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January 14, 2011
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Understanding the diversity of life is central to the mission of the Natural History Museum. Science sees diversity in many ways: populations, species, ecosystems, individuals or genes and the Museum's collections of more than 70 million items are used by scientists for research on many aspects of diversity.  The collections have developed over the past 250 years with a very strong emphasis on the idea of the species, but reflect diversity within species as well - the differences between populations from different areas, for example.

 

What separates one species from another is not always an easy question: it is a key question for the science of taxonomy and has important practical implications.  The established biological species concept defines two species as two groups of organisms that cannot interbreed to produce fertile young when in the same location.  When different species are present in the same location, this can be observed in theory.  However, when two groups of similar organisms are geographically separate, are they different populations, different subspecies, or different species? This will be the case for many thousands of species and has led to heated debate among scientists who have taken different views.

 

Beyond science, this is of importance because the species is often used in practical policy-making and economic activity.  There needs to be accurate definition for biodiversity conservation, pest control in agriculture, human health and other activities.

 

A group of collaborating scientists from Oxford and Cambridge Universities and from BirdLife International have used the Museum's bird collections to try to define a reliable standard for species. They aimed to define how much genetic, morphological and behavioural distance there was between known species and subspecies, and within species.

 

The scientists looked at pairs of 58 closely-related species and subspecies, including European swallows and linnets, North American blackbirds and tyrant flycatchers and African Illadopsis. They examined more than 2,000 specimens from the NHM bird collections and more than 140 from Louisana State University for morphological data and plumage, and looked also at song, ecological and behavioural differences. The intention was to use this suite of characters to define a reliable and objective difference between species.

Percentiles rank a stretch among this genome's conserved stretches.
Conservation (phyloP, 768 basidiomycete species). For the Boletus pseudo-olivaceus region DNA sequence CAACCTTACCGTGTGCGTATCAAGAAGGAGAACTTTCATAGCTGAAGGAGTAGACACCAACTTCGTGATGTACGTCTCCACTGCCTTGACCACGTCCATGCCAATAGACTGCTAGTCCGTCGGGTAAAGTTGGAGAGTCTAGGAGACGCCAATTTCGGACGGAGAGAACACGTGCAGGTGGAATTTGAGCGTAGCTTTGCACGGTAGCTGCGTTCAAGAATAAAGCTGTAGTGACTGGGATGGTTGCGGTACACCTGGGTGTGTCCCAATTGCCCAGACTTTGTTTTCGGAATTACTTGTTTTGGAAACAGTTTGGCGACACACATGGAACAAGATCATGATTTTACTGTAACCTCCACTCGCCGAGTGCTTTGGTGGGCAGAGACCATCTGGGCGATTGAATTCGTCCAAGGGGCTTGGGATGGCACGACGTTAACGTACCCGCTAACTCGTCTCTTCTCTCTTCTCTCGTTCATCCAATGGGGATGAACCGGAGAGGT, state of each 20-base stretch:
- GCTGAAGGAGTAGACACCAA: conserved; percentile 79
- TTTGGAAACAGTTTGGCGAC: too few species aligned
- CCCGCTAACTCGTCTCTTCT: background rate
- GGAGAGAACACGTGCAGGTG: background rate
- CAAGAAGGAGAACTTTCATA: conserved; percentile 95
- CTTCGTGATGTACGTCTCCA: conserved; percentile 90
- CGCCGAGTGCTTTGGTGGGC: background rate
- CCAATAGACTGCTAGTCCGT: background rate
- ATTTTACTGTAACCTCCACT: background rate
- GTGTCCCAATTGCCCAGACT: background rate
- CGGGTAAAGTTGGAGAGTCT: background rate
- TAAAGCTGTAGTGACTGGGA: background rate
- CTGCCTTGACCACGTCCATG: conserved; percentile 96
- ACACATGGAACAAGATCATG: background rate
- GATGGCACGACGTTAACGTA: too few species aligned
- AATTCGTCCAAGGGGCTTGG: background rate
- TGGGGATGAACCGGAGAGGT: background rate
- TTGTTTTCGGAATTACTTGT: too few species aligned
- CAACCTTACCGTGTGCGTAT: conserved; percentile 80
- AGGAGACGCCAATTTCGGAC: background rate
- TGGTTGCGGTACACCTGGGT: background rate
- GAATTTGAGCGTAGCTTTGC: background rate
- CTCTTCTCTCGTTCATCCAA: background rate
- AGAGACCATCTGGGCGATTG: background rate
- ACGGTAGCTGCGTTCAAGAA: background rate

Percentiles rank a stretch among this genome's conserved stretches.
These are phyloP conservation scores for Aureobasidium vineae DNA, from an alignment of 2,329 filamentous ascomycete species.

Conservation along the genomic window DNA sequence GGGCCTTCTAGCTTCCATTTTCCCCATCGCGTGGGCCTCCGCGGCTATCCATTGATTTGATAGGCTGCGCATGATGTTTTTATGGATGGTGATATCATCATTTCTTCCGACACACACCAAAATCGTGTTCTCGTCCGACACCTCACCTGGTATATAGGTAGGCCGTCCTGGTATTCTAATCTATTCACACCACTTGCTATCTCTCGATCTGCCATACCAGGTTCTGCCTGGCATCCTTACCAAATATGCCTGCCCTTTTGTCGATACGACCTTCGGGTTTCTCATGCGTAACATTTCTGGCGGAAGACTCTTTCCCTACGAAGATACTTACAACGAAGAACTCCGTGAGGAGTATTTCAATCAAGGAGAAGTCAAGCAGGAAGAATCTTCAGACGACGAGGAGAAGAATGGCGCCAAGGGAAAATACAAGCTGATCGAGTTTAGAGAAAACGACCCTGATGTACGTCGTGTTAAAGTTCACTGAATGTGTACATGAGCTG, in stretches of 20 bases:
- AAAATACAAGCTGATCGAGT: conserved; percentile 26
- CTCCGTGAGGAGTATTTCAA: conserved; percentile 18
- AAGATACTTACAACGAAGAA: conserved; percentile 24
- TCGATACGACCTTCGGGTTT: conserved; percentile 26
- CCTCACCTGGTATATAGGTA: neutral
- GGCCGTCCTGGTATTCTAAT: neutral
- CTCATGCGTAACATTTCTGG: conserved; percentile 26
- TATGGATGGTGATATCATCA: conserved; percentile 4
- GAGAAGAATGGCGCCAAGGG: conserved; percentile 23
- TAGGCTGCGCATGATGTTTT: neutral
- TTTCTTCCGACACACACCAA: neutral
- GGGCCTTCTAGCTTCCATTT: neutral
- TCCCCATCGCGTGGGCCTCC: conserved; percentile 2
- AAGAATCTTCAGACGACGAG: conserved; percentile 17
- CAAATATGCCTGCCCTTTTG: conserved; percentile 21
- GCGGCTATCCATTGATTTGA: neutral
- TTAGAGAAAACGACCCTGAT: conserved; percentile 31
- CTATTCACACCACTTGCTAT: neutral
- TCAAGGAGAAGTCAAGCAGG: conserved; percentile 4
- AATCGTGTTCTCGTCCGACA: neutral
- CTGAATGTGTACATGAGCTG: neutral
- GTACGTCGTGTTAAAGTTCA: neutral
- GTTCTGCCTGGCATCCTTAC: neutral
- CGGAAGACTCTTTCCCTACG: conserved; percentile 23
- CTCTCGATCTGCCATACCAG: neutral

Tobias et. al (2010) published their results in the journal Ibis, concluding that this is a reliable way of confirming species separations and propose that this could be used increasingly to improve the reliability of understanding of bird diversity. An article in Nature (Brooks and Helgen, 2010), commenting on the paper, suggested that there could be very interesting possibilities in applying similar techniques to other groups of organisms and with DNA data.

 

Thousands of visiting scientists routinely use the Museum's collections as a research resource: the collection represents a body of evidence to address new questions and test established knowledge of natural diversity, and continues to develop as research interests expand.

 


TOBIAS, J. A., SEDDON, N., SPOTTISWOODE, C. N., PILGRIM, J. D.,  FISHPOOL, L. D. C. and COLLAR, N. J. (2010), Quantitative criteria for  species delimitation. Ibis, 152: 724–746.  doi: 10.1111/j.1474-919X.2010.01051.x

 

Brooks, T. M. and K. M. Helgen (2010). "Biodiversity: A standard for species." Nature 467(7315): 540-541.